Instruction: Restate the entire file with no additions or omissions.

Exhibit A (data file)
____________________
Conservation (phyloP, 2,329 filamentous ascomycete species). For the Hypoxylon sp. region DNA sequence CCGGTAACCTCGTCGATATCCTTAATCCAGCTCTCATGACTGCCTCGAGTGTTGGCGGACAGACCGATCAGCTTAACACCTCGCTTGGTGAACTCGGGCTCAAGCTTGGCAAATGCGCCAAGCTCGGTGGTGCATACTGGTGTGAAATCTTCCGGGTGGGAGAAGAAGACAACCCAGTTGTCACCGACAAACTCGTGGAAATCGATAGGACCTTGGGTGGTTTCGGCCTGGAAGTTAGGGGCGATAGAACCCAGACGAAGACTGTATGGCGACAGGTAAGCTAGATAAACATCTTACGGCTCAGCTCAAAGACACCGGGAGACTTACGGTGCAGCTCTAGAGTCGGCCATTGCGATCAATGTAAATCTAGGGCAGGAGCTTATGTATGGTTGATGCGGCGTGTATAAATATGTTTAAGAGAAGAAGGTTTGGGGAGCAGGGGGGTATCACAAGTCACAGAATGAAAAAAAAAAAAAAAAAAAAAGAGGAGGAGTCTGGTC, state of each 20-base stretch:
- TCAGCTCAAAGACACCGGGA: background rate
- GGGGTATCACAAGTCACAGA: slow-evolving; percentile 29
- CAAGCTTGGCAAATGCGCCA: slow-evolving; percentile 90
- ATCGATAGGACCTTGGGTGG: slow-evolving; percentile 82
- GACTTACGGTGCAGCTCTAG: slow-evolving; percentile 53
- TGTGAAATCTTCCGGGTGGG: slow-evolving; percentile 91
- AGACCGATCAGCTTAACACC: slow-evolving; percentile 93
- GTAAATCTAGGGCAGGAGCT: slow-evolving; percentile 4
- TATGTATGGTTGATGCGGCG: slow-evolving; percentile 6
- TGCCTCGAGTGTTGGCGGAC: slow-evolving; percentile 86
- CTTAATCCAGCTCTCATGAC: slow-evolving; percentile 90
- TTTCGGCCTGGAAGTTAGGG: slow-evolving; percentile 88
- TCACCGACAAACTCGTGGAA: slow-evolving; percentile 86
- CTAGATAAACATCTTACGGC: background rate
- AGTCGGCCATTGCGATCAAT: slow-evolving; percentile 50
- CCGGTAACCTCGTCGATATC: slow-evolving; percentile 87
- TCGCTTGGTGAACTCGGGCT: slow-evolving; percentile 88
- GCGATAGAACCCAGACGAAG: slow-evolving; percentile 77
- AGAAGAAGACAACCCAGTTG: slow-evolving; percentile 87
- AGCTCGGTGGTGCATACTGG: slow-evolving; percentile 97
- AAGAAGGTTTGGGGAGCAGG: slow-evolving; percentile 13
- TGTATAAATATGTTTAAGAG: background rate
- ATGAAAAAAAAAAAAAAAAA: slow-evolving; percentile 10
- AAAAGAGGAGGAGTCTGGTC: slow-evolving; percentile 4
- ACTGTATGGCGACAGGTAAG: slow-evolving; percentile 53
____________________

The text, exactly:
Conservation (phyloP, 2,329 filamentous ascomycete species). For the Hypoxylon sp. region DNA sequence CCGGTAACCTCGTCGATATCCTTAATCCAGCTCTCATGACTGCCTCGAGTGTTGGCGGACAGACCGATCAGCTTAACACCTCGCTTGGTGAACTCGGGCTCAAGCTTGGCAAATGCGCCAAGCTCGGTGGTGCATACTGGTGTGAAATCTTCCGGGTGGGAGAAGAAGACAACCCAGTTGTCACCGACAAACTCGTGGAAATCGATAGGACCTTGGGTGGTTTCGGCCTGGAAGTTAGGGGCGATAGAACCCAGACGAAGACTGTATGGCGACAGGTAAGCTAGATAAACATCTTACGGCTCAGCTCAAAGACACCGGGAGACTTACGGTGCAGCTCTAGAGTCGGCCATTGCGATCAATGTAAATCTAGGGCAGGAGCTTATGTATGGTTGATGCGGCGTGTATAAATATGTTTAAGAGAAGAAGGTTTGGGGAGCAGGGGGGTATCACAAGTCACAGAATGAAAAAAAAAAAAAAAAAAAAAGAGGAGGAGTCTGGTC, state of each 20-base stretch:
- TCAGCTCAAAGACACCGGGA: background rate
- GGGGTATCACAAGTCACAGA: slow-evolving; percentile 29
- CAAGCTTGGCAAATGCGCCA: slow-evolving; percentile 90
- ATCGATAGGACCTTGGGTGG: slow-evolving; percentile 82
- GACTTACGGTGCAGCTCTAG: slow-evolving; percentile 53
- TGTGAAATCTTCCGGGTGGG: slow-evolving; percentile 91
- AGACCGATCAGCTTAACACC: slow-evolving; percentile 93
- GTAAATCTAGGGCAGGAGCT: slow-evolving; percentile 4
- TATGTATGGTTGATGCGGCG: slow-evolving; percentile 6
- TGCCTCGAGTGTTGGCGGAC: slow-evolving; percentile 86
- CTTAATCCAGCTCTCATGAC: slow-evolving; percentile 90
- TTTCGGCCTGGAAGTTAGGG: slow-evolving; percentile 88
- TCACCGACAAACTCGTGGAA: slow-evolving; percentile 86
- CTAGATAAACATCTTACGGC: background rate
- AGTCGGCCATTGCGATCAAT: slow-evolving; percentile 50
- CCGGTAACCTCGTCGATATC: slow-evolving; percentile 87
- TCGCTTGGTGAACTCGGGCT: slow-evolving; percentile 88
- GCGATAGAACCCAGACGAAG: slow-evolving; percentile 77
- AGAAGAAGACAACCCAGTTG: slow-evolving; percentile 87
- AGCTCGGTGGTGCATACTGG: slow-evolving; percentile 97
- AAGAAGGTTTGGGGAGCAGG: slow-evolving; percentile 13
- TGTATAAATATGTTTAAGAG: background rate
- ATGAAAAAAAAAAAAAAAAA: slow-evolving; percentile 10
- AAAAGAGGAGGAGTCTGGTC: slow-evolving; percentile 4
- ACTGTATGGCGACAGGTAAG: slow-evolving; percentile 53